What excites you about the arts ?
Wow, where to start!……how much space have I got?….Lets put creativity, in whatever form, back into peoples lives! … Its transformative and life enriching…..
What was the last really great thing that you experienced that you would like to share with our readers?
You mean apart from watching the dancers from National Dance Company Wales almost flying across the stage so beautifully and bringing me to tears……it don’t get much better than that!
National Dance Company Wales are touring Roots to venues across Wales this autumn.
Mold Theatr Clwyd Thursday 7 November 2019, 19:45 BOOK
Hi Tess great to meet you, can you give our readers some background information on yourself please?
Thank you so much! I’m a playwright and novelist living in Cardiff. I was born in the Midlands but grew up in Oswestry along the Welsh border. I spent my teenage years at school in Denbigh, before going to London for university and work for some years. Some of my writing has been produced in London theatres, as well as at the Edinburgh Festival, and also in the States as part of human rights campaigns. I’m also a refugee rights activist, volunteering with two charities, Calais Action and a choir of refugees and friends, Citizens Of The World Choir.
My latest play, “Cargo,” about a group of refugees travelling in a cargo container was produced at the Arcola Theatre London in 2016 and later toured by the Turkish State Theatre last year, and I’ve also previously written a couple of young adult novels about climate change called the Genopolis series. My new show “The Story” was commissioned by The Other Room Cardiff, as part of their Violence series, and will be on from 8 – 25 October 2019.
So, what got you interested in the arts?
My dad was a painter and my aunt was an actress, my brothers are musicians so it’s definitely in the family blood. I read a lot from an early age so I always wanted to write, but also I think I probably moved into writing because it was a toss-up between that and music, but with two brothers as musicians there was more space to find my way in books and theatre for me. Family dynamics (I’m the baby of my siblings) are responsible for an awful lot!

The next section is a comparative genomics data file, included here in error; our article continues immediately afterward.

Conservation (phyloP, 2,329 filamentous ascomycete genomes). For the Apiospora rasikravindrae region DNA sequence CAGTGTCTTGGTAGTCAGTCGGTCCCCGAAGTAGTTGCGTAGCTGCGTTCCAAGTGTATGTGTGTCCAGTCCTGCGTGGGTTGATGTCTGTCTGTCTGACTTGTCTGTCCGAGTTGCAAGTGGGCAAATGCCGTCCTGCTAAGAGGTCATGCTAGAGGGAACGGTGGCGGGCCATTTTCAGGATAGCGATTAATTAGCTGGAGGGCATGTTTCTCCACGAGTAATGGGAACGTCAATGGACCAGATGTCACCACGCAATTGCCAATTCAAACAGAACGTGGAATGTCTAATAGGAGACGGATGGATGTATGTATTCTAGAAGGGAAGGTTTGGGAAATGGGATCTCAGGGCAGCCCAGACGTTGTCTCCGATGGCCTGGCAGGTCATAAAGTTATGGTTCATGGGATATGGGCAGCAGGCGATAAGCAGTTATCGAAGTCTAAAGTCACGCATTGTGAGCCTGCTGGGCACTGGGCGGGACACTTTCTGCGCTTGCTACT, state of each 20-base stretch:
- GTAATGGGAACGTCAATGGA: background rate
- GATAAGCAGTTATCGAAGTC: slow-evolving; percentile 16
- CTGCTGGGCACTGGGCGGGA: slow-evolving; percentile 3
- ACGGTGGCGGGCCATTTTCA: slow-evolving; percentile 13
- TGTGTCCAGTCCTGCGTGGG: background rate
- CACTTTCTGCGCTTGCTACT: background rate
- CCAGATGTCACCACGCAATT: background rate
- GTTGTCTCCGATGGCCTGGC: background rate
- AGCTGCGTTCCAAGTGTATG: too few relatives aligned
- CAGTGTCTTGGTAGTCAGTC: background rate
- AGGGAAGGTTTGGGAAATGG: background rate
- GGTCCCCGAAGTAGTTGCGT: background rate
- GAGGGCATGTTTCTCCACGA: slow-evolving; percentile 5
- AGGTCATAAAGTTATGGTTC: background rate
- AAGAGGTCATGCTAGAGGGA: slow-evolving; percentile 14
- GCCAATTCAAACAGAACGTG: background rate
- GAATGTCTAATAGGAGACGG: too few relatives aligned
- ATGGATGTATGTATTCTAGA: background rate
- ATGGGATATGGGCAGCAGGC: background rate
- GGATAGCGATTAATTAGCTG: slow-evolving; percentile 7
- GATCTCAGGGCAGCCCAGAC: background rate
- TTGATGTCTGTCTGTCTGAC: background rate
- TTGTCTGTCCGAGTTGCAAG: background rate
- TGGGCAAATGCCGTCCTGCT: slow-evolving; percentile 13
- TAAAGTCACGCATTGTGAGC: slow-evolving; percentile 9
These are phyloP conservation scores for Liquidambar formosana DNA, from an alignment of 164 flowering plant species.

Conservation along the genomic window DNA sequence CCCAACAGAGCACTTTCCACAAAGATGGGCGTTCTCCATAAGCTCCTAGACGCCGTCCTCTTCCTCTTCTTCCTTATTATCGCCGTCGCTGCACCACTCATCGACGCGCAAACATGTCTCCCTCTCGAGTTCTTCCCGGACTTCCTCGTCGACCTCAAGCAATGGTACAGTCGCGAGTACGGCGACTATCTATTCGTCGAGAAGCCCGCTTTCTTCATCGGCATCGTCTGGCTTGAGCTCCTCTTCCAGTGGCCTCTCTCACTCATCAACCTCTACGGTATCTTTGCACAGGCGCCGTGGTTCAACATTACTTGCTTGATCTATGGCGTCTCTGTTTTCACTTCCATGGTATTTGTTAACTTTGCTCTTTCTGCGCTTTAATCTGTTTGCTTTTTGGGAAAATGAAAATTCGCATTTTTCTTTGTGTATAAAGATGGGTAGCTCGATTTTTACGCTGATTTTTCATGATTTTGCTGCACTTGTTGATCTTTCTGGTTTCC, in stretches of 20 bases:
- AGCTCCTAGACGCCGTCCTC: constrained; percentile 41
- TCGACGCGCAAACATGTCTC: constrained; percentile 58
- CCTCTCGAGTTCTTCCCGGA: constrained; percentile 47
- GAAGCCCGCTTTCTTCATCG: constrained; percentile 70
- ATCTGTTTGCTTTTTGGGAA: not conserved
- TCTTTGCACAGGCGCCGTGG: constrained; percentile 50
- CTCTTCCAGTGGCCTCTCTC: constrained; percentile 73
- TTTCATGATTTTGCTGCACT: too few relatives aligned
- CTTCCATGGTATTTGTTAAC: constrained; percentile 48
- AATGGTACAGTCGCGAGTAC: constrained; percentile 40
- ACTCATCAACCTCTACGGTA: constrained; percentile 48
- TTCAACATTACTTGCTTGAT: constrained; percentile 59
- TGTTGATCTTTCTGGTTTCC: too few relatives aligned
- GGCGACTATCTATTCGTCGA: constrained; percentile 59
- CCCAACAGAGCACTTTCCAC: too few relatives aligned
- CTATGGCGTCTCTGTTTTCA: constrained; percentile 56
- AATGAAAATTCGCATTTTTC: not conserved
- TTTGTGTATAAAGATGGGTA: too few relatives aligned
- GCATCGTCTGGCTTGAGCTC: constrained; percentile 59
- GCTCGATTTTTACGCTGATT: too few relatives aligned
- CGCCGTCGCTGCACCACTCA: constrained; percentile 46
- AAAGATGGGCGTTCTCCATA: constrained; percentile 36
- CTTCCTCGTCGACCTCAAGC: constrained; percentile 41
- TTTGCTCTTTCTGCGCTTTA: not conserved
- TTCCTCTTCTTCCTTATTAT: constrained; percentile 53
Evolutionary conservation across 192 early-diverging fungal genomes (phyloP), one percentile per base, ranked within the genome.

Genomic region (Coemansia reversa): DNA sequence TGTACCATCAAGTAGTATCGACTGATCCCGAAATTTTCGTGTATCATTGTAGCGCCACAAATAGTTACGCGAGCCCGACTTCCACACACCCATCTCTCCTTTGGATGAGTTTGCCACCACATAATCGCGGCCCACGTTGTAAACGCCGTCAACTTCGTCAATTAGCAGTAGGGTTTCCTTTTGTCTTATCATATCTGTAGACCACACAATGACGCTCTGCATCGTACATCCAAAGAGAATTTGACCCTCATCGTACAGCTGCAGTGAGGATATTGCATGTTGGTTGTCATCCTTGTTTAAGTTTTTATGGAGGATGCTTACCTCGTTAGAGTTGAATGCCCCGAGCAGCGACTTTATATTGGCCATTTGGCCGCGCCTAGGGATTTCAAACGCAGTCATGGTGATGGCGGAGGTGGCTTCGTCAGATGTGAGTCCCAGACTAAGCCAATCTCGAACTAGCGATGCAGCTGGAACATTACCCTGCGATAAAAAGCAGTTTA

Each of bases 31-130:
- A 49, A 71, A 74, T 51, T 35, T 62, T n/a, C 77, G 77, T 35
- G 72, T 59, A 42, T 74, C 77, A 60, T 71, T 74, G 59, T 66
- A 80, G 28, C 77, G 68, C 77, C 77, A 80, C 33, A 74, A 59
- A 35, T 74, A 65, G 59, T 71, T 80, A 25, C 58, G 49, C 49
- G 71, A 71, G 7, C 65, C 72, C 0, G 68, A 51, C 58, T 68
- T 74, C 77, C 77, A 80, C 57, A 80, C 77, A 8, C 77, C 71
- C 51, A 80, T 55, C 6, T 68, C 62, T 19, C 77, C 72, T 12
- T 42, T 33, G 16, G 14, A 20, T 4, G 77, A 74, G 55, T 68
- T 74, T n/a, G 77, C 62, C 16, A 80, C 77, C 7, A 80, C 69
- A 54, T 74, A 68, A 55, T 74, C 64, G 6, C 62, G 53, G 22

Why do you write?
Therapy! I suffer a lot from depression and anxiety, and unfortunately I’m not one of those people who can do yoga or meditation for calming myself because my brain turns into a screaming bear pit. Instead I manage intrusive or cataclysmic thoughts by creating and writing, whether influenced by or as a direct block to worrisome stuff so I can immerse myself somewhere else for a few hours, or process things that are happening to me. I don’t find that depression and anxiety stop me writing, quite the opposite in fact; my last two pieces were written in the pit of depression earlier this year when I could barely get out of bed, and writing was pretty much the only thing that got me through. It’s a bit like playing beautiful music to block out the neighbours fighting, if you turn it up loud enough, then you can escape for a while.
There are a range of organisations supporting Welsh and Wales based writers, I wonder if you feel the current support network and career opportunities feel ‘healthy’ to you? Is it possible to sustain a career as a writer in Wales and if not what would help?
To be honest, it’s always going to be really hard to be a “full time writer”, wherever you are in the UK, because there’s only so much resources to go around, so both in London and in Wales I’ve had to juggle various things to keep going. I’ve noticed in Wales that the Sherman and Clwyd have been supporting many writers and well as the various writers rooms at the BBC. If I could identify anything it would be that it would be targeting the missing areas of representation in supporting writers, do we need to support more female writers, more writers of colour, etc. The Violet Burns Award by The Other Room Theatre is a very good example of supporting female artists, and I think that it would be good to see more of initiatives like this.